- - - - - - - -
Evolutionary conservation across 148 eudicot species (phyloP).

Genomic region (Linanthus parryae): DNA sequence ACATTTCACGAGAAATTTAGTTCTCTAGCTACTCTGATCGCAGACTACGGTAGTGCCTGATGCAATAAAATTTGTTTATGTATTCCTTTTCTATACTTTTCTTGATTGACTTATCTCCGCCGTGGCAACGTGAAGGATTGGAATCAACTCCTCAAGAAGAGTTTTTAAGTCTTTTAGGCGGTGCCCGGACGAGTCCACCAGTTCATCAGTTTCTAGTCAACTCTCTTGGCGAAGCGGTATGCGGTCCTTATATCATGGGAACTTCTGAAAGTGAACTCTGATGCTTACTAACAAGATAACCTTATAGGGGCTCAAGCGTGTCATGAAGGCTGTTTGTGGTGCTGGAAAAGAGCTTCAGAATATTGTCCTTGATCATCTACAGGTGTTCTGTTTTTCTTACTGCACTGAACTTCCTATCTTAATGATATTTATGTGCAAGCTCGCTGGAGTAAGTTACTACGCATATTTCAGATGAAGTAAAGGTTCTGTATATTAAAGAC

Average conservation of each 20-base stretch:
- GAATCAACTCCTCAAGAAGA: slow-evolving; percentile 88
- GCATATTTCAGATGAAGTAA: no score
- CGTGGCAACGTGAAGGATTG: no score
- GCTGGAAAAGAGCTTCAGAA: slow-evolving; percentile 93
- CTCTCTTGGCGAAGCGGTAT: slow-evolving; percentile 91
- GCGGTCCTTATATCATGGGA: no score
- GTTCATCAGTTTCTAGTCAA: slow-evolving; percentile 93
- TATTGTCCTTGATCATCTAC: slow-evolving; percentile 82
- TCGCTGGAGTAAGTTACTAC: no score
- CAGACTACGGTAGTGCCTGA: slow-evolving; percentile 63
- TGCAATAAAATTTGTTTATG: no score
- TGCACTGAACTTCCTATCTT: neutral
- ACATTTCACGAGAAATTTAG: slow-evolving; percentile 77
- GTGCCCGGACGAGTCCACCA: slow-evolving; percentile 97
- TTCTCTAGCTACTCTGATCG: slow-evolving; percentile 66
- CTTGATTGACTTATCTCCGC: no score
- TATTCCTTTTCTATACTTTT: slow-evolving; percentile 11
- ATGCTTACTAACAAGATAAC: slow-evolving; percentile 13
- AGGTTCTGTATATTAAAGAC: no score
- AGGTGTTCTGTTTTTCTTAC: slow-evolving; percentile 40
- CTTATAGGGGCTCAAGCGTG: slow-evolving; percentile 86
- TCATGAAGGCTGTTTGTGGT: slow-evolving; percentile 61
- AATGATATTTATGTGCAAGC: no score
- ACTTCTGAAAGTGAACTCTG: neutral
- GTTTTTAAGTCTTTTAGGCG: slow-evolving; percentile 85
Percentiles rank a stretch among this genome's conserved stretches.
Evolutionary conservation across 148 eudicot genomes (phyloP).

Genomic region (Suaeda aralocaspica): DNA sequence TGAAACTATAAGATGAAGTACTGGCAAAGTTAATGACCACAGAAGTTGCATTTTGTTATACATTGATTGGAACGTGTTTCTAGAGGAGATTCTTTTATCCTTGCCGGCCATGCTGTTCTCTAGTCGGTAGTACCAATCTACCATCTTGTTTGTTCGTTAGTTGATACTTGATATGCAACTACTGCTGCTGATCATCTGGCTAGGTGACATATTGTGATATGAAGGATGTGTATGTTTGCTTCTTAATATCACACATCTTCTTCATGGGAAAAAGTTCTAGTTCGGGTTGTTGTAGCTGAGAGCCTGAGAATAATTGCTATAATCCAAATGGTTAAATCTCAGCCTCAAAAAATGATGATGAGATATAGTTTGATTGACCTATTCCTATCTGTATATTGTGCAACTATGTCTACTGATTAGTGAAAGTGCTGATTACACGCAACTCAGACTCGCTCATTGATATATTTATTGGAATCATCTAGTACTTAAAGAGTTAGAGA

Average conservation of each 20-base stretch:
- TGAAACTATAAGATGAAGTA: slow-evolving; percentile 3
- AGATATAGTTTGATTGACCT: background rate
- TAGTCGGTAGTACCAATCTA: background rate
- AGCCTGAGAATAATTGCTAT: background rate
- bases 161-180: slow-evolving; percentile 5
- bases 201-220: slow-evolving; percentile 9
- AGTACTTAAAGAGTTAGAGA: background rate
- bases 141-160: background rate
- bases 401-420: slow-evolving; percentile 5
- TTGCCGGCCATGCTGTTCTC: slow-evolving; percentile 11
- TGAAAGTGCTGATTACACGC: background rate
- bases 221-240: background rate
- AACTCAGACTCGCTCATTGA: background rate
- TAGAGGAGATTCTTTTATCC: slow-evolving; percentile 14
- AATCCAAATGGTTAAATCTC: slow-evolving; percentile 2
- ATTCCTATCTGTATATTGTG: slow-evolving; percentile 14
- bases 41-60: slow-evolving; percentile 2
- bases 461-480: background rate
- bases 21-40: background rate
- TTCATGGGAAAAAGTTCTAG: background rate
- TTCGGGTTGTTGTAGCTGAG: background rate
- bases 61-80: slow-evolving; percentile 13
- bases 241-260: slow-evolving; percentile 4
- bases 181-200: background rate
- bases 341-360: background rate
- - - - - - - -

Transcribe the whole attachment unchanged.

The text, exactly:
Evolutionary conservation across 148 eudicot species (phyloP).

Genomic region (Linanthus parryae): DNA sequence ACATTTCACGAGAAATTTAGTTCTCTAGCTACTCTGATCGCAGACTACGGTAGTGCCTGATGCAATAAAATTTGTTTATGTATTCCTTTTCTATACTTTTCTTGATTGACTTATCTCCGCCGTGGCAACGTGAAGGATTGGAATCAACTCCTCAAGAAGAGTTTTTAAGTCTTTTAGGCGGTGCCCGGACGAGTCCACCAGTTCATCAGTTTCTAGTCAACTCTCTTGGCGAAGCGGTATGCGGTCCTTATATCATGGGAACTTCTGAAAGTGAACTCTGATGCTTACTAACAAGATAACCTTATAGGGGCTCAAGCGTGTCATGAAGGCTGTTTGTGGTGCTGGAAAAGAGCTTCAGAATATTGTCCTTGATCATCTACAGGTGTTCTGTTTTTCTTACTGCACTGAACTTCCTATCTTAATGATATTTATGTGCAAGCTCGCTGGAGTAAGTTACTACGCATATTTCAGATGAAGTAAAGGTTCTGTATATTAAAGAC

Average conservation of each 20-base stretch:
- GAATCAACTCCTCAAGAAGA: slow-evolving; percentile 88
- GCATATTTCAGATGAAGTAA: no score
- CGTGGCAACGTGAAGGATTG: no score
- GCTGGAAAAGAGCTTCAGAA: slow-evolving; percentile 93
- CTCTCTTGGCGAAGCGGTAT: slow-evolving; percentile 91
- GCGGTCCTTATATCATGGGA: no score
- GTTCATCAGTTTCTAGTCAA: slow-evolving; percentile 93
- TATTGTCCTTGATCATCTAC: slow-evolving; percentile 82
- TCGCTGGAGTAAGTTACTAC: no score
- CAGACTACGGTAGTGCCTGA: slow-evolving; percentile 63
- TGCAATAAAATTTGTTTATG: no score
- TGCACTGAACTTCCTATCTT: neutral
- ACATTTCACGAGAAATTTAG: slow-evolving; percentile 77
- GTGCCCGGACGAGTCCACCA: slow-evolving; percentile 97
- TTCTCTAGCTACTCTGATCG: slow-evolving; percentile 66
- CTTGATTGACTTATCTCCGC: no score
- TATTCCTTTTCTATACTTTT: slow-evolving; percentile 11
- ATGCTTACTAACAAGATAAC: slow-evolving; percentile 13
- AGGTTCTGTATATTAAAGAC: no score
- AGGTGTTCTGTTTTTCTTAC: slow-evolving; percentile 40
- CTTATAGGGGCTCAAGCGTG: slow-evolving; percentile 86
- TCATGAAGGCTGTTTGTGGT: slow-evolving; percentile 61
- AATGATATTTATGTGCAAGC: no score
- ACTTCTGAAAGTGAACTCTG: neutral
- GTTTTTAAGTCTTTTAGGCG: slow-evolving; percentile 85
Percentiles rank a stretch among this genome's conserved stretches.
Evolutionary conservation across 148 eudicot genomes (phyloP).

Genomic region (Suaeda aralocaspica): DNA sequence TGAAACTATAAGATGAAGTACTGGCAAAGTTAATGACCACAGAAGTTGCATTTTGTTATACATTGATTGGAACGTGTTTCTAGAGGAGATTCTTTTATCCTTGCCGGCCATGCTGTTCTCTAGTCGGTAGTACCAATCTACCATCTTGTTTGTTCGTTAGTTGATACTTGATATGCAACTACTGCTGCTGATCATCTGGCTAGGTGACATATTGTGATATGAAGGATGTGTATGTTTGCTTCTTAATATCACACATCTTCTTCATGGGAAAAAGTTCTAGTTCGGGTTGTTGTAGCTGAGAGCCTGAGAATAATTGCTATAATCCAAATGGTTAAATCTCAGCCTCAAAAAATGATGATGAGATATAGTTTGATTGACCTATTCCTATCTGTATATTGTGCAACTATGTCTACTGATTAGTGAAAGTGCTGATTACACGCAACTCAGACTCGCTCATTGATATATTTATTGGAATCATCTAGTACTTAAAGAGTTAGAGA

Average conservation of each 20-base stretch:
- TGAAACTATAAGATGAAGTA: slow-evolving; percentile 3
- AGATATAGTTTGATTGACCT: background rate
- TAGTCGGTAGTACCAATCTA: background rate
- AGCCTGAGAATAATTGCTAT: background rate
- bases 161-180: slow-evolving; percentile 5
- bases 201-220: slow-evolving; percentile 9
- AGTACTTAAAGAGTTAGAGA: background rate
- bases 141-160: background rate
- bases 401-420: slow-evolving; percentile 5
- TTGCCGGCCATGCTGTTCTC: slow-evolving; percentile 11
- TGAAAGTGCTGATTACACGC: background rate
- bases 221-240: background rate
- AACTCAGACTCGCTCATTGA: background rate
- TAGAGGAGATTCTTTTATCC: slow-evolving; percentile 14
- AATCCAAATGGTTAAATCTC: slow-evolving; percentile 2
- ATTCCTATCTGTATATTGTG: slow-evolving; percentile 14
- bases 41-60: slow-evolving; percentile 2
- bases 461-480: background rate
- bases 21-40: background rate
- TTCATGGGAAAAAGTTCTAG: background rate
- TTCGGGTTGTTGTAGCTGAG: background rate
- bases 61-80: slow-evolving; percentile 13
- bases 241-260: slow-evolving; percentile 4
- bases 181-200: background rate
- bases 341-360: background rate